Coronavirus intensifies legal tussle over voting rights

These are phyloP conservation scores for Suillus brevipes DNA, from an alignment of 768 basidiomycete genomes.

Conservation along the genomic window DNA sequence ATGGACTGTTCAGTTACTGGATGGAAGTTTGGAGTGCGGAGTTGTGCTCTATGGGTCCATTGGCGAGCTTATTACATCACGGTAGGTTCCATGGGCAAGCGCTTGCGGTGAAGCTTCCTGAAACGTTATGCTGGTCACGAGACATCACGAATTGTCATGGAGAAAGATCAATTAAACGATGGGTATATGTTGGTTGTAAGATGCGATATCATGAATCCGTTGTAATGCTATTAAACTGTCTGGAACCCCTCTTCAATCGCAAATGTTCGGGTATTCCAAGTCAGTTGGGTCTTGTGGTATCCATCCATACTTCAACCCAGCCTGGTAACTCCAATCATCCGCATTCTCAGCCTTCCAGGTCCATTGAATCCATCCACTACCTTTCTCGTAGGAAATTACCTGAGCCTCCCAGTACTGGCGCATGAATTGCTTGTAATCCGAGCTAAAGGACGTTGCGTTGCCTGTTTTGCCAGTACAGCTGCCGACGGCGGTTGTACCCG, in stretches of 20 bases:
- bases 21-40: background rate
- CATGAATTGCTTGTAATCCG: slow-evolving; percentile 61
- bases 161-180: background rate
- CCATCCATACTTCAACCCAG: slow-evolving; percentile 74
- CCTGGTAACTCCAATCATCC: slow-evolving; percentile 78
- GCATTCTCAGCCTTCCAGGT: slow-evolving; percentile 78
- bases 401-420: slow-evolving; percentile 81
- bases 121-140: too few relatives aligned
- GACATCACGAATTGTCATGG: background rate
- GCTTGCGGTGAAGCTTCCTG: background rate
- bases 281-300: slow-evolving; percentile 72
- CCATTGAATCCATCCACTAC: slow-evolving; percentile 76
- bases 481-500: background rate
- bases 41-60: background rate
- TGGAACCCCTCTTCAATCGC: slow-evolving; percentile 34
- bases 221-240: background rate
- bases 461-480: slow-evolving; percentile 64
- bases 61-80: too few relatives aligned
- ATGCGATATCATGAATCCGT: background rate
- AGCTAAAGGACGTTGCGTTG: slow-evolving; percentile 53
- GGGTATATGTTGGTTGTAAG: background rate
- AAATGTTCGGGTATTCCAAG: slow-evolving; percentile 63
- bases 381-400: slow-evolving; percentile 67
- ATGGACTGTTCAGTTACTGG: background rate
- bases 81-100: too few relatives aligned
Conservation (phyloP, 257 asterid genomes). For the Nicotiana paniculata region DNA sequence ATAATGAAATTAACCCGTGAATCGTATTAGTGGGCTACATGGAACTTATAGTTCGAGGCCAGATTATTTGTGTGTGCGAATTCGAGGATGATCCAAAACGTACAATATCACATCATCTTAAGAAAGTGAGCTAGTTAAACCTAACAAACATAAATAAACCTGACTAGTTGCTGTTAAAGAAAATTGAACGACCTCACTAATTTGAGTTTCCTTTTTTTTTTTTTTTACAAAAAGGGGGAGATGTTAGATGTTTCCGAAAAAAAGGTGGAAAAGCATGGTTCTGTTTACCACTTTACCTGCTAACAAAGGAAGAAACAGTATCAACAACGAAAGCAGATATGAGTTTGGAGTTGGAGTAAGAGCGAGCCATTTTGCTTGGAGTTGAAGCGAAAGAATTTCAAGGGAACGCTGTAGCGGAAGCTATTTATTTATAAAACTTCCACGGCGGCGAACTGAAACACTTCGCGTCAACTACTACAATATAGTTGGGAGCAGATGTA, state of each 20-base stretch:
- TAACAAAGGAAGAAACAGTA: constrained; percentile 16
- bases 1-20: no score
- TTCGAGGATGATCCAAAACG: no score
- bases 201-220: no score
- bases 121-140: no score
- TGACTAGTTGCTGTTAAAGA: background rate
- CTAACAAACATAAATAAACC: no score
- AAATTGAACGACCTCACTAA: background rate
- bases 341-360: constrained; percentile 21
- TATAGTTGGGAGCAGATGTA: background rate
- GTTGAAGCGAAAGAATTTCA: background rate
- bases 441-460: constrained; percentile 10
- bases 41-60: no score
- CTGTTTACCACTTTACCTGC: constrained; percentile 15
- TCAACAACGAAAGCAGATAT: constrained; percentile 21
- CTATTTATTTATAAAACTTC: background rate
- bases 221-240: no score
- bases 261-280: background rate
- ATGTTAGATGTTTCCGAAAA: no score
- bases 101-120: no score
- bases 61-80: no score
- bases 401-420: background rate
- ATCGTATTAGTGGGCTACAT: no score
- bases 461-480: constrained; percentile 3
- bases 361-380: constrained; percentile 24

“Before I’d ever heard of the coronavirus, I was convinced that this was going to be a record year for litigation,” said University of California, Irvine law professor Richard Hasen. “Now I’m even surer of that fact.” Voting-rights fights have been growing for years, a function of intense partisanship and a realization that electoral rules can affect outcomes in close races. The cases have nearly tripled since 2000, the year of the Bush v. Gore showdown, Mr. Hasen said. According to his new book “Election Meltdown,” the 2018 election year saw a record 394 cases, surprisingly high for a nonpresidential cycle.